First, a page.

She’s a Nobel winner heading to Oxford. But ‘Malala hate’ is still real in Pakistan.

By Pamela Constable
It’s safe to say that most people in Pakistan were glad that Malala Yousafzai, then a 15-year-old student, did not die from the bullet wounds a squad of Taliban militants left in her face and neck when they ambushed her school bus in Pakistan’s scenic Swat Valley in 2012.
It’s probably also safe to say that two years later, most Pakistanis were proud — even if that pride was mingled with other, more complicated emotions — when Yousafzai, an activist for girls’ education, became at 17 the youngest person ever to win a Nobel Prize and her country’s second Nobelist since the Muslim-majority country was founded in 1947.
Beyond that, the young woman’s story has become so distorted by a bewildering list of honors and accomplishments, and a parallel litany of accusations and suspicions, that it is almost impossible to generalize about how she is viewed by her fellow citizens — except that they seem exhausted of hearing about her.
Two weeks ago, Yousafzai, who now lives in England, announced that she had been accepted to study at Oxford University (her tweet was politely couched in praise for her fellow winning candidates). The British press loved the story, but there were few mentions in Pakistan’s media. Reaction from Pakistanis on social media ranged from sincere and congratulatory to snide and envious.

So excited to go to Oxford!! Well done to all A-level students - the hardest year. Best wishes for life ahead!
“Well done, Malala,” one man posted on Facebook, praising her humanitarian efforts and success abroad but noting wistfully that many Pakistanis are unable to get ahead except by bribery and connections. “Time to shoot myself in the head for my next degree,” sneered another on Twitter, using an expletive to suggest she had done little to deserve it. Some called her a hypocrite and a fake. Some said her father, a rural school principal, was an agent for Israel and the CIA.
On Tuesday, police officials in Karachi reported that they had killed several suspected Taliban and Islamic State militants in a raid and shootout, including one who they said had been involved in the attack on Yousafzai. The news made headlines but drew little public interest. News reports seemed skeptical of the police claims. They included scant detail of the long-ago incident and no photos of Yousafzai. The coverage had a perfunctory, “old news” tone.
In a way, it is understandable that this young woman — who appears to have remained a gracious and modest individual despite her global celebrity — has nevertheless become a permanent lightning rod for the muddled grievances, conspiracy theories and thwarted ambitions of a struggling society where many people look to “foreign hands” to blame for their problems and may resent the limelight that comes to some, but only a few, of those who have suffered.
By some estimates, more than 30,000 Pakistanis have been killed in a decade of terrorism and conflict. Yousafzai survived and then went on to become a best-selling author, a winner of numerous international prizes and a U.N. Messenger of Peace. Time magazine named her three years running as one of the most influential people in the world, and in July she was listed as one of its most “influential teens” alongside Kylie and Kendall Jenner. She even had an asteroid named after her. Now she is going to Oxford to study philosophy and politics.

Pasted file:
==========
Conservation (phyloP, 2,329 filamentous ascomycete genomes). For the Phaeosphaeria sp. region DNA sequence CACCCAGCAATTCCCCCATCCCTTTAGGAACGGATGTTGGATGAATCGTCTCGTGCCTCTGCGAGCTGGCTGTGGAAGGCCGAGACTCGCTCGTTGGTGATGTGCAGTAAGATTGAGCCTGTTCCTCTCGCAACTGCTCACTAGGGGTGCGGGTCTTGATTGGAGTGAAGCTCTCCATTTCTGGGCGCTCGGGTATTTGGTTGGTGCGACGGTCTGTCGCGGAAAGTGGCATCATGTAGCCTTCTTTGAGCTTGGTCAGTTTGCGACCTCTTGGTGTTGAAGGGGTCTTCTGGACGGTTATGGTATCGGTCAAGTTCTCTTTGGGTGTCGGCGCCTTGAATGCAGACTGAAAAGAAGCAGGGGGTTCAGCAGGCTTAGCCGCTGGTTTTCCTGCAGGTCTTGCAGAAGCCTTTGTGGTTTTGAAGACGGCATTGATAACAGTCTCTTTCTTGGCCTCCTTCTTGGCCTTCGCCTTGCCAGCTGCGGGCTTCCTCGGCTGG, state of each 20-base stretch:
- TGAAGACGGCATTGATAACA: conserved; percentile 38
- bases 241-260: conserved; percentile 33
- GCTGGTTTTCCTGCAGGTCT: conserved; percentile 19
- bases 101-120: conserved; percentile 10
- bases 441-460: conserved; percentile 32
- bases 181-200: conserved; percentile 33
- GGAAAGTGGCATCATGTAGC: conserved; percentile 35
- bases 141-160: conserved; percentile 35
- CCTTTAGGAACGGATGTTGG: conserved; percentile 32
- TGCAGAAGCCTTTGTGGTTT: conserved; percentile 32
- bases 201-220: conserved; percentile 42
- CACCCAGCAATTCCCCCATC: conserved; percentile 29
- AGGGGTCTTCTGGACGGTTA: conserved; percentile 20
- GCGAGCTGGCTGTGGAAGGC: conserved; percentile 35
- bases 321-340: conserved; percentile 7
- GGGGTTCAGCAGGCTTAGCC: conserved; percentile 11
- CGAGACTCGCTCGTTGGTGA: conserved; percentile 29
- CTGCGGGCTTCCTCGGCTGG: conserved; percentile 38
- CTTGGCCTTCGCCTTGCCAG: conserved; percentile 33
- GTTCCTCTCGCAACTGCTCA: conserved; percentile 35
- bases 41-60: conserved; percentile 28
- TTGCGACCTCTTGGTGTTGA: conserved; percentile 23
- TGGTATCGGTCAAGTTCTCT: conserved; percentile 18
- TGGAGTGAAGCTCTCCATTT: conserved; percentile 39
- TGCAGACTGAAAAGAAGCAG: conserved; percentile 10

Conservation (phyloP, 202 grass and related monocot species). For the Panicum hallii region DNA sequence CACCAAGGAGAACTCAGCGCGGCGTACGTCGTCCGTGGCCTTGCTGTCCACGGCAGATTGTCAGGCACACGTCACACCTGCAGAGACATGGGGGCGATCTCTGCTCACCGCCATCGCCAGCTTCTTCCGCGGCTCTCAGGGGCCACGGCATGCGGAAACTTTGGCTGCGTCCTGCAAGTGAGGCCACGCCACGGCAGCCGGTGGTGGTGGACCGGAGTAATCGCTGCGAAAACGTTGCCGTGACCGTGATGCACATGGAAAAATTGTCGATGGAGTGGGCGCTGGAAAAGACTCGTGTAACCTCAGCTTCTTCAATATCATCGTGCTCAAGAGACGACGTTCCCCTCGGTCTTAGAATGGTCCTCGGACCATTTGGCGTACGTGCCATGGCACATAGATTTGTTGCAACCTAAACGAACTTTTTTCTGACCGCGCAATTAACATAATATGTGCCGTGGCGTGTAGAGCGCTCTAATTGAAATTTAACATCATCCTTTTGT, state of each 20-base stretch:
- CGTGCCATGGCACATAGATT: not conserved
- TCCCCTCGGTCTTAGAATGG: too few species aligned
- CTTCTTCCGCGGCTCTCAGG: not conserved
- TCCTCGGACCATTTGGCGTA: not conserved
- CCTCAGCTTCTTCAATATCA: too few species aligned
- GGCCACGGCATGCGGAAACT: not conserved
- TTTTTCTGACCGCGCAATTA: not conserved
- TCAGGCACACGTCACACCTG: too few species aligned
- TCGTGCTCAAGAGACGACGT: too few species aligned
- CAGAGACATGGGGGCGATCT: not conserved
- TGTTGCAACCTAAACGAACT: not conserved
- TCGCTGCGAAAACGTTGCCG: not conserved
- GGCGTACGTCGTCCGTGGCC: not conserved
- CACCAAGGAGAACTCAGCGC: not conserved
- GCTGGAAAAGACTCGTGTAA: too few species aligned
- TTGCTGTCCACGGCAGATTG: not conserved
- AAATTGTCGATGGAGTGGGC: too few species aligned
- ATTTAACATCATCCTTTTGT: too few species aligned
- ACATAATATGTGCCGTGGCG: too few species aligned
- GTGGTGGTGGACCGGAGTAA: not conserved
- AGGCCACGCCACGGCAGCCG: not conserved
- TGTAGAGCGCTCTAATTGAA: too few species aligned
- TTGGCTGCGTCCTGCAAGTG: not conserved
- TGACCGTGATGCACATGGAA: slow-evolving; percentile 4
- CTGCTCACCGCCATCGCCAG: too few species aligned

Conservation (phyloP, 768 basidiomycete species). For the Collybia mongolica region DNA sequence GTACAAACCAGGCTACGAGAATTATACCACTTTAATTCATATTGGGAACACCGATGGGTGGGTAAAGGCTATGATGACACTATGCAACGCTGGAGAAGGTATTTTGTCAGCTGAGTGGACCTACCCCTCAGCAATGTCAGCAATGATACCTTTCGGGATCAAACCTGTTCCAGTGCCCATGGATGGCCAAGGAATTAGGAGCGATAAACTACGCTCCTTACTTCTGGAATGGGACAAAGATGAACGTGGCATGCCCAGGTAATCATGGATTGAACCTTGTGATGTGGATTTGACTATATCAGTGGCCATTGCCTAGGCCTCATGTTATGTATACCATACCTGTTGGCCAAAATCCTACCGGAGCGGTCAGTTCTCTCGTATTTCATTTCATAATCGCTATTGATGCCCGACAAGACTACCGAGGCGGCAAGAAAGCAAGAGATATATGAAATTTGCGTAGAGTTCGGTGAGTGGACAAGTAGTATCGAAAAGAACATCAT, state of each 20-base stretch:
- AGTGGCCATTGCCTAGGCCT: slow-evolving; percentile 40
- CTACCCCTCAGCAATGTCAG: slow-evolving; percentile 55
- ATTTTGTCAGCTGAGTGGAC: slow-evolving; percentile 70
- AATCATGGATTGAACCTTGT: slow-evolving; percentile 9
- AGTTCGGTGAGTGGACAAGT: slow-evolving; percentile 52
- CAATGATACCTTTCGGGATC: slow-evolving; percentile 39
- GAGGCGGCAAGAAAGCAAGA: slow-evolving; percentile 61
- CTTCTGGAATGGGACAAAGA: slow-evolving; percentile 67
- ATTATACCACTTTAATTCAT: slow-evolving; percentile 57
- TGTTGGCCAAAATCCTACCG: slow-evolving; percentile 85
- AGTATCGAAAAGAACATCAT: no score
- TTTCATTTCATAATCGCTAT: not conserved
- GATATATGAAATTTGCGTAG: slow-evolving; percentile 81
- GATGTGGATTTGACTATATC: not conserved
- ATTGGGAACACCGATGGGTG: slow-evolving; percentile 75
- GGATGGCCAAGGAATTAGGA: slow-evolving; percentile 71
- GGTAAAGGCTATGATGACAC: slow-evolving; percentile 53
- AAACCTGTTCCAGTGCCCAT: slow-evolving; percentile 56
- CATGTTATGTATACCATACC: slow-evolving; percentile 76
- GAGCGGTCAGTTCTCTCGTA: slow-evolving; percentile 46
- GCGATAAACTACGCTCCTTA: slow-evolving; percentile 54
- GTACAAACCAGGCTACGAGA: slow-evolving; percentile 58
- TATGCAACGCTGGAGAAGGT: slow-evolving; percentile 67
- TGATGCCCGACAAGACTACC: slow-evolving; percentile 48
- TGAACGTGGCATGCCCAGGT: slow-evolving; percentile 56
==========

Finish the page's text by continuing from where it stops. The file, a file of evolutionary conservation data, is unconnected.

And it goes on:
In an Aug. 18 essay in Pakistan Today, titled, “Why are Pakistanis upset at Malala getting into Oxford?” Syed M. Murtaza described an “umbrella” of “Malala hate,” an emotional phenomenon in which the outspoken young crusader has become a stand-in for everything many Pakistanis fear and resent — from drone strikes to Western freedoms. “It is commonplace in Pakistan to attribute everything Malala has accomplished … to a grand scheme by international powers that only seek to defame the country,” he wrote.
Actually, public opinion polls have shown that many Pakistanis admire and respect her, according to a 2014 report by Maham Javaid, a Pakistani-American journalist, published by Al Jazeera America. When Yousafzai was nominated for the Nobel Peace Prize, one poll showed 44 percent of people were pleased, 44 percent ambivalent, and 11 percent unhappy. But later, when her autobiography was published in 2013, some Pakistanis, especially religious clerics and conservative TV anchors, charged that she had defamed Pakistan and Islam. The book was banned in thousands of private schools.
The main problem, Javaid wrote, is that while many Pakistanis “stand behind her” and cheer her crusade, others “appear unable to distinguish between Malala’s brave resolve to fight for what she believes in and the Western accolades she has received for displaying this courage.” If Pakistan shuns Yousafzai, she added, “we Pakistanis will be the ones who lose yet another hero … Malala is a true champion, and Pakistan should hold on to her.”

Bilawal Bhutto Zardari for 1965-spirit, unity to defeat terrorism

Chairman Pakistan Peoples Party Bilawal Bhutto Zardari has said that the nation needs the same spirit and unity we displayed in 1965 war to defeat the current threats to the country in the form of extremism and terrorism.
In his message on the eve of Defence Day, the PPP Chairman said that a strong and invincible defence can only be ensured through national unity and cohesion.
Bilawal Bhutto Zardari said that Prime Minister Shaheed Zulfikar Ali Bhutto gifted the nuclear programme and his daughter Prime Minister Shaheed Mohtarma Benazir Bhutto gave missile technology programme.
PPP Chairman said that all those soldiers who laid down their lives for the defence of Pakistan would remain unforgettable heroes in the history.
Bilawal Bhutto Zardari pledged to follow the ideology of the country in the light of philosophy of Quaid-e-Azam Mohammad Ali Jinnah with an impregnable defence.
“On our Defence Day, we offer homage to our martyrs and assure their families our sincere support and sympathies,” he added.